Nothing happens until we plan, and good plans have crystal clear goals and objectives. Setting them correctly goes a long way in helping in achieving them. Before we dive into the principles of SMART objectives, we need to be aware of the difference between goals and objectives. Goals relate to our aspirations, purpose and vision. For example, I have a goal of becoming financially independent, this is a goal. Objectives are the battle plan, the stepping stones on the path towards the achievement of my goal. Therefore, a goal may have one or many objective that I would need to fulfill in order to achieve my goal. For example, to become financially independent I would need to 1) get out of debt, 2) improve my saving and 3) start a business.
The most well known method for setting objectives is the SMART way. The SMART approach is well understood amongst managers, but often poorly practiced. SMART refers to the acronym that describes the key characteristics of meaningful objectives, which are Specific (concrete, detailed, well defined), Measureable (numbers, quantity, comparison), Achievable (feasible, actionable), Realistic (considering resources) and Time-Bound (a defined time line). Lets look at these characteristics in more detail.
SMART objective then are the stepping stones to the achievement of our goals…
Specific means that the objective is concrete, detailed, focused and well defined. Specific means that it’s results and action-orientated. Objective must be straightforwards and emphasize action and the required outcome. Objectives need to be straightforward and to communicate what you would like to see happen. To help set specific objectives it helps to ask:
- WHAT am I going to do? These are best written using strong, action verbs such as conduct, develop, build, plan, execute, etc. This helps your objective to be action-orientated and focused on what’s most important.
- WHY is this important for me to do?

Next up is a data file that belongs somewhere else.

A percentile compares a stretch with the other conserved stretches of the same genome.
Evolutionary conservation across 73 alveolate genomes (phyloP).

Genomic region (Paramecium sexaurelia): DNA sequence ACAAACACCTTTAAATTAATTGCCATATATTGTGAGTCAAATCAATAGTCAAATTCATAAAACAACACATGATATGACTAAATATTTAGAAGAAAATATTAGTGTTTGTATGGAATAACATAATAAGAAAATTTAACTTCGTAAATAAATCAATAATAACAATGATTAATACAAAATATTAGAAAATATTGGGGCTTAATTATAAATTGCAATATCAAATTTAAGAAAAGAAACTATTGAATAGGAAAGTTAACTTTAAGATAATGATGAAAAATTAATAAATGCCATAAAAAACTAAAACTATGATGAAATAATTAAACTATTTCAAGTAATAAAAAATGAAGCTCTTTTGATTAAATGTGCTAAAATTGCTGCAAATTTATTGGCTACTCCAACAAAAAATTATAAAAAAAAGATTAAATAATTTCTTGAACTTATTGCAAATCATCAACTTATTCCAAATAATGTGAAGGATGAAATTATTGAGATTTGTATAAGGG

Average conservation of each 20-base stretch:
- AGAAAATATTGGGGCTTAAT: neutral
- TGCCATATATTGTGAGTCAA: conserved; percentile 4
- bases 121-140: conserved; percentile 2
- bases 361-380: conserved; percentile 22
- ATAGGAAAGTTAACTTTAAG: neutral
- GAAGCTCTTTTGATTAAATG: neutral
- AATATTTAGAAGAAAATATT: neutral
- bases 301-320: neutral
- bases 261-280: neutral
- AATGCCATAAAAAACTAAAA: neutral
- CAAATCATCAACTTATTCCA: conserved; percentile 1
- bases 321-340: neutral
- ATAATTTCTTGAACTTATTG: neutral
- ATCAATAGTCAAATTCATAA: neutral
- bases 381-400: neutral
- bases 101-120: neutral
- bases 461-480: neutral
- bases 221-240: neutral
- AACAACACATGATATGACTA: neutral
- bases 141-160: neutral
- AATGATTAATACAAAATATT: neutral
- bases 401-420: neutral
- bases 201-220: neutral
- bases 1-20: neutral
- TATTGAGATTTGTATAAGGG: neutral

- WHO is going to do what? Who else need to be involved?
- WHEN do I want this to be complete?
- HOW am I going to do this?
- What exactly are we going to do, and why?
- What strategies will be used?
- Is the objective well understood?
- Is the objective described with action verbs?
- Is it clear who is involved?
- Is it clear where this will happen?
- Is it clear what needs to happen?
- Is the outcome clear?
- Will this objective lead to the desired results?
If the objective is measurable, it means that the measurement source is identified and we are able to track the actions as we progress towards the objective. Measurement is the standard used for comparison. For example, what “financially independent” means to me, may be totally different compared to what is means for you. As it’s so often said “if you can’t measure it, you can’t manage it“. It’s important to have measures that will encourage and motivate you on the way as you see the change occurring. This may also require interim measures. Measurements go a long way to help us identify when we have achieved our objective, or how far we are from achieving it.
- How will I know that the change has occurred?
- Can these measurements be obtained?
Objectives need to be achievable. If the objective is too far in the future, you will find it difficult to keep yourself motivated and to strive to attain it. Objectives, unlike your aspirations and visions, need to be achievable to keep you inspired. I do feel that objectives need to stretch you, but not so far that you become frustrated and lose motivation.
- Can we get it done in the proposed timeframe?
- Do I understand the limitations and constraints?
- Can we do this with the resources we have?
- Has anyone else done this successfully?
- Is this possible?
Objectives that are achievable may not necessarily be realistic. However, realistic does not mean easy. Realistic means that you have the resources to get it done. The achievement of an objective requires resources, such as, skills, money, equipment, etc. to the task required to achieve the objective. Whilst keeping objectives realistic, ensure that they stretch you. Most objectives are achievable but, may require a change in your priorities to make them happen.
- Do you have the resources available to achieve this objective?
- Do I need to revisit priorities in my life to make this happen?
- Is it possible to achieve this objective?
Time-bound means setting a deadline for achievement of the objective. Deadlines need to be both achievable and realistic. If you don’t set a deadline, you will reduce the motivation and urgency required to execute the tasks. A timeframe creates the necessary urgency and prompts action.
- When will this objective be accomplished?
- Is there a stated deadline?